One complication at this point is that you might get a BOM (byte order mark) tacked on the front of the response.  On Windows I found this to be 3 characters and on Linux 1.  As a simple work around I used a simple OpenFormula step.  The next part is to extract the interesting fields using the Get XML Data step.
This extracts the Line and Status fields from the XML as separate data fields in the stream.  I also added a database look-up step to retrieve some color formatting data for the report.  TfL publish a style guide where they specify the color scheme of foreground and background for each line.  So the final transform is:

A dashboard report in Report Designer

The desktop report designer tool is an hugely powerful tool for creating visually rich report components.  While the tool is used extensively used for creating inventory reports an invoices destined for print its flexibility lends it to being suitable for a wide range of purposes.  This flexibility starts from the supported data sources.  These range from simple SQL statements, dynamic queries, metadata repository queries, PDI transformations and from version 5.0 MongoDB.   In this instance I'll use the PDI transformation that I just created.  

When creating a new data source in PDI there is an option to use "Pentaho Data Integration", this opens a dialog where you set a query name and specify the path to the transformation file.  This will then read the transformation and list the steps available to use as the source of the data for the report.  It is also possible to add parameters to filter data from the report.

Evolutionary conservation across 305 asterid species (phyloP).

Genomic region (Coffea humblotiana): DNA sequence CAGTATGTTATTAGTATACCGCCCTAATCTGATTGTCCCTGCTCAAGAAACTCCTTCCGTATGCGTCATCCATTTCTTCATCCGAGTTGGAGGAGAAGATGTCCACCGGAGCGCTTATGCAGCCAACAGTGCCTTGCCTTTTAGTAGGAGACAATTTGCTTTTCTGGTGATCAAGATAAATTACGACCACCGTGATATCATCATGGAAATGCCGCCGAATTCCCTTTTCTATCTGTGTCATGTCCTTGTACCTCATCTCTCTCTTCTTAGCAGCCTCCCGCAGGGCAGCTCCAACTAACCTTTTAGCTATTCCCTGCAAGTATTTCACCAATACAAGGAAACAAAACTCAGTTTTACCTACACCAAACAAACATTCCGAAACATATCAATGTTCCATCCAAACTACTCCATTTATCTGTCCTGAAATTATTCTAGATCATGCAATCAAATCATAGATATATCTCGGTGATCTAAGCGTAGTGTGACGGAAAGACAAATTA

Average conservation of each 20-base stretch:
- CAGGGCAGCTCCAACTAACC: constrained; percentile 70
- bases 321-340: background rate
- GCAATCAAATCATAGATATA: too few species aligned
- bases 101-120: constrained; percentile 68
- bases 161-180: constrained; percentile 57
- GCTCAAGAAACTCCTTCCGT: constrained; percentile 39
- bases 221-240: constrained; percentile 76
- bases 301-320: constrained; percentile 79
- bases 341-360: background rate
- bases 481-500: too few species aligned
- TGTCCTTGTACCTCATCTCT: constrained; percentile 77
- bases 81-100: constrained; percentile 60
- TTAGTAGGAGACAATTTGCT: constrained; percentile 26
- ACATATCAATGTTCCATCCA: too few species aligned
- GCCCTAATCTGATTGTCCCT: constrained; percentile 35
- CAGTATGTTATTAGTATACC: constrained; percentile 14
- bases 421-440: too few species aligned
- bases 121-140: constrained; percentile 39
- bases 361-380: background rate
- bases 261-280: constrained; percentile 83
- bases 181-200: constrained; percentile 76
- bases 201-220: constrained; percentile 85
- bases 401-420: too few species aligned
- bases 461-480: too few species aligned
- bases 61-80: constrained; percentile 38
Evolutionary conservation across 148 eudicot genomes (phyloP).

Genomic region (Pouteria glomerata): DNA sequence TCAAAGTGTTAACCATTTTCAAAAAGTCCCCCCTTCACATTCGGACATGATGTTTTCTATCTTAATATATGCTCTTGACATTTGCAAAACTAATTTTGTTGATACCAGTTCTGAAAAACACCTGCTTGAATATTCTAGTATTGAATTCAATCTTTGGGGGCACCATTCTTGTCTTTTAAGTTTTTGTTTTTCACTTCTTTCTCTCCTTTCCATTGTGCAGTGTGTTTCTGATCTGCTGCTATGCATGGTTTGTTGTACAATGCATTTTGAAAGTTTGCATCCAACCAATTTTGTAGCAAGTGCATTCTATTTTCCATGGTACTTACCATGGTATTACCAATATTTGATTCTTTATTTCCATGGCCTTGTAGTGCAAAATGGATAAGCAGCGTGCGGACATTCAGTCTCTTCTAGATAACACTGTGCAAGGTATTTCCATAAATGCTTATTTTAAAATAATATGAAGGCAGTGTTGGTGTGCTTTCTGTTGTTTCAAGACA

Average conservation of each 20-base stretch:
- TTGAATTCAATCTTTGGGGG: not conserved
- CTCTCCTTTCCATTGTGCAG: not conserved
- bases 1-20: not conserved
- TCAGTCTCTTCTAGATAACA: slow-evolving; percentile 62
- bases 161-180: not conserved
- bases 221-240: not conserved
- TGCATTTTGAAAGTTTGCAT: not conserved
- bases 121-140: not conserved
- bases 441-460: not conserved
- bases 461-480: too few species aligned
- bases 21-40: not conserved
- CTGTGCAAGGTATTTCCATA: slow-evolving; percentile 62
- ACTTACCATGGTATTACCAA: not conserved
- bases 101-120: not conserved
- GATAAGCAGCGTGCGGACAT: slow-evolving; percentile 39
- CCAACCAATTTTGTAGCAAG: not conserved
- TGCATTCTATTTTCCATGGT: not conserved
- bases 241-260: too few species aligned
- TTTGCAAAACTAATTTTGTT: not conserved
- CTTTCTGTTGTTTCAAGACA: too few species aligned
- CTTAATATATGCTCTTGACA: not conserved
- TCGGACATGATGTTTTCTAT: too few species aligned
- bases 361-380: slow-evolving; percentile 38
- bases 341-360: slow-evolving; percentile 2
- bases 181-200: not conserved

By dragging and dropping the available data fields into the report you can create the layout that you want.  Each component on the report can have all its parameters set statically in the tool or dynamically from a data source.  In this case I'm going to use the foreground color and background color from the query to style the report elements.   

In this case I've set the text color to the value of the data field "foregroundcolor".  All that remains to do now is style the remaining components and preview the report.
That's our finished report, all that remains to do now is add this into a dashboard.  Firstly you need to publish the report to the BA server, once the report is there in the EE edition you can create a new dashboard page and drag and drop the report element into place.  
In the dashboard designer the refresh interval can be set.  In this case I use 60 seconds.  So every 60 seconds the dashboard element is refreshed, where the report is redrawn and the data source queried, in this case our PDI transform bringing real-time data into the dashboard.  

So I now have a dashboard element that updates every 60 seconds querying and displaying real time data.  In my next post I'll look at how this report can be linked to a detail drill-down to show the status of each line.  This whole exercise should have taken no more than an hour even for a PDI and Pentaho reporting novice, you cant get much more agile than that!

1 comment:

  1. This is a great post. I love seeing Pentaho BI solutions taking advantage of webservices